Create a comprehensive plan that reaches all affected audiences—employees, customers, investors, business partners, and other stakeholders. Don’t make misleading statements about the breach. It’s helpful to anticipate questions that people will ask. Address top-tier questions and provide clear plain-language answers. This can help limit customers’ concerns and frustration, saving your company time and money later.
Also, don’t publicly share information that might put consumers or the company at further risk.
Download “10 Questions to Ask Your Security Team” for help with mapping out response and communication plans.
5. Investigate the service provider angle.
Were any service providers, partners, or suppliers involved in the breach? Examine what personal information they may be able to access and decide if you need to change their access privileges. Now is a good time to ensure your service providers are taking the necessary steps themselves to prevent another breach. If your service providers say they have remedied vulnerabilities, ask for verification this has occurred.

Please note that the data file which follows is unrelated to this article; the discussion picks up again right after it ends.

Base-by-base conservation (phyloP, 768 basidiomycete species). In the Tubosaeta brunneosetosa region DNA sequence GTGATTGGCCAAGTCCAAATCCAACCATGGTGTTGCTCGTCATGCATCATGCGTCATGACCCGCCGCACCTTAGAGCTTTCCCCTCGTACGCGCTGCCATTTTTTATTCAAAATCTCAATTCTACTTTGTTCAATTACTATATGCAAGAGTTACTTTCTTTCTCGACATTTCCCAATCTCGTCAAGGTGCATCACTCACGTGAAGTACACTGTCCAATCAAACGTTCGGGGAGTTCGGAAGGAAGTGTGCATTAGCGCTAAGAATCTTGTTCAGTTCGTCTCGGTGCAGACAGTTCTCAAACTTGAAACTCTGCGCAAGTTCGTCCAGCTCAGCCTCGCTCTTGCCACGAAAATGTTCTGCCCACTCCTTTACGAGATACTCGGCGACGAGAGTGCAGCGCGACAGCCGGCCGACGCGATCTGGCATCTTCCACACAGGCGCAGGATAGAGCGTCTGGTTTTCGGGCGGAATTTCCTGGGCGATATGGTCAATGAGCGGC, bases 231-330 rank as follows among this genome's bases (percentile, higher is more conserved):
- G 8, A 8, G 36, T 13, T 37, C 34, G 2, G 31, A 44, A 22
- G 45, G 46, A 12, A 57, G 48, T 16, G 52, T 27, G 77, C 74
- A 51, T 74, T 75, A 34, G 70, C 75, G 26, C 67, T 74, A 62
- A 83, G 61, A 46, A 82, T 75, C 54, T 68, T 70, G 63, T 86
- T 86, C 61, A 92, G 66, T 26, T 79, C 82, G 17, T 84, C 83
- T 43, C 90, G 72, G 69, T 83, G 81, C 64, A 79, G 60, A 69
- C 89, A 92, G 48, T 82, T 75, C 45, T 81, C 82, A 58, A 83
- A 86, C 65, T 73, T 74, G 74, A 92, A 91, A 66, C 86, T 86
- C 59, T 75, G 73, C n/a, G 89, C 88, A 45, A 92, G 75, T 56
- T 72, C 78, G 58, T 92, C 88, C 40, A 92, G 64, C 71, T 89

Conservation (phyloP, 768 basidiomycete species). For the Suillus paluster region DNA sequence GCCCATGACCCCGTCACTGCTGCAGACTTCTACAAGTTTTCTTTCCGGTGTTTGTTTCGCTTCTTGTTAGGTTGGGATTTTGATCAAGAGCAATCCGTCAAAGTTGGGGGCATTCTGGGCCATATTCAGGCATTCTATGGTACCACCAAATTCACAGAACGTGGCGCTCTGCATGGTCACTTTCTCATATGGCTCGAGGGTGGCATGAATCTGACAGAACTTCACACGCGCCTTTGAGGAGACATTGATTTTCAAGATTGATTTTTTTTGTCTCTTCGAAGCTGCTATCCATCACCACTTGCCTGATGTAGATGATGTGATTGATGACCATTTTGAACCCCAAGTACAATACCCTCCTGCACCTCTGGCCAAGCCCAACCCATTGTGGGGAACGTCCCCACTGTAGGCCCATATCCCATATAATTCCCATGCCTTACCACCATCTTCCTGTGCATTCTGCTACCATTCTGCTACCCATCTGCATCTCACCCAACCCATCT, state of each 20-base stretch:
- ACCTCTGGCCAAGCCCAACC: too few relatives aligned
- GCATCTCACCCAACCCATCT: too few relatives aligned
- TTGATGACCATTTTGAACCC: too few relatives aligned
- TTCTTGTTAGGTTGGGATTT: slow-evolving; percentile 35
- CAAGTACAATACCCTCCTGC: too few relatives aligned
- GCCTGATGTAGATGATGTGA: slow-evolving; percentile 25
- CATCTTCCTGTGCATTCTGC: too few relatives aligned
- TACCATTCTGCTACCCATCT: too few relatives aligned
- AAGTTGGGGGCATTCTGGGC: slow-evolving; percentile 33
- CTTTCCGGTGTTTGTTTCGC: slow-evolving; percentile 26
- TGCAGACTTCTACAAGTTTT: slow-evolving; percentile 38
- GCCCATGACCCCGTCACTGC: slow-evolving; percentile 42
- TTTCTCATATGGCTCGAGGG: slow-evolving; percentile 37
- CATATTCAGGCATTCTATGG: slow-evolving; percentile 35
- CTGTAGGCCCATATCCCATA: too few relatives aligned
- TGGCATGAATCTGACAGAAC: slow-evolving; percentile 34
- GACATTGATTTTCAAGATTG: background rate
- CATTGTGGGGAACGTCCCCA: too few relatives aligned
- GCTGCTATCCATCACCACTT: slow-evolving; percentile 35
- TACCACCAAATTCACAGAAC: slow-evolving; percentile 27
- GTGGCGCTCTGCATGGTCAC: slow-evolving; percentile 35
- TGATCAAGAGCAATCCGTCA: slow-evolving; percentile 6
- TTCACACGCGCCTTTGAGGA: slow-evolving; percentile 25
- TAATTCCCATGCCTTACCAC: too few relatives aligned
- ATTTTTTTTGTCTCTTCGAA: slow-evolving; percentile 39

Be Ready for Action and Recovery with Pure Storage®
Knowing the challenges you’ll face first and the immediate steps you can take after an attack’s early stages can help to minimize loss, cost, and risk. Pure can help you take swift action at the “after” stage by:
- Driving the industry’s fastest rapid recovery rates of backed up data (petabytes per day)
- Supporting fast forensics recovery processes via instant, space-saving snapshots
For more information and guidance, check out these two helpful resources:
- The “Hacker’s Guide to Ransomware Mitigation and Recovery,” written by me and Hector Monsegur, a former black hat and member of the LulzSec and Anonymous hacking collectives
- “10 Questions to Ask Your CISO” Download
Revisit part one for the “before” of an attack and part two for the “during” of an attack.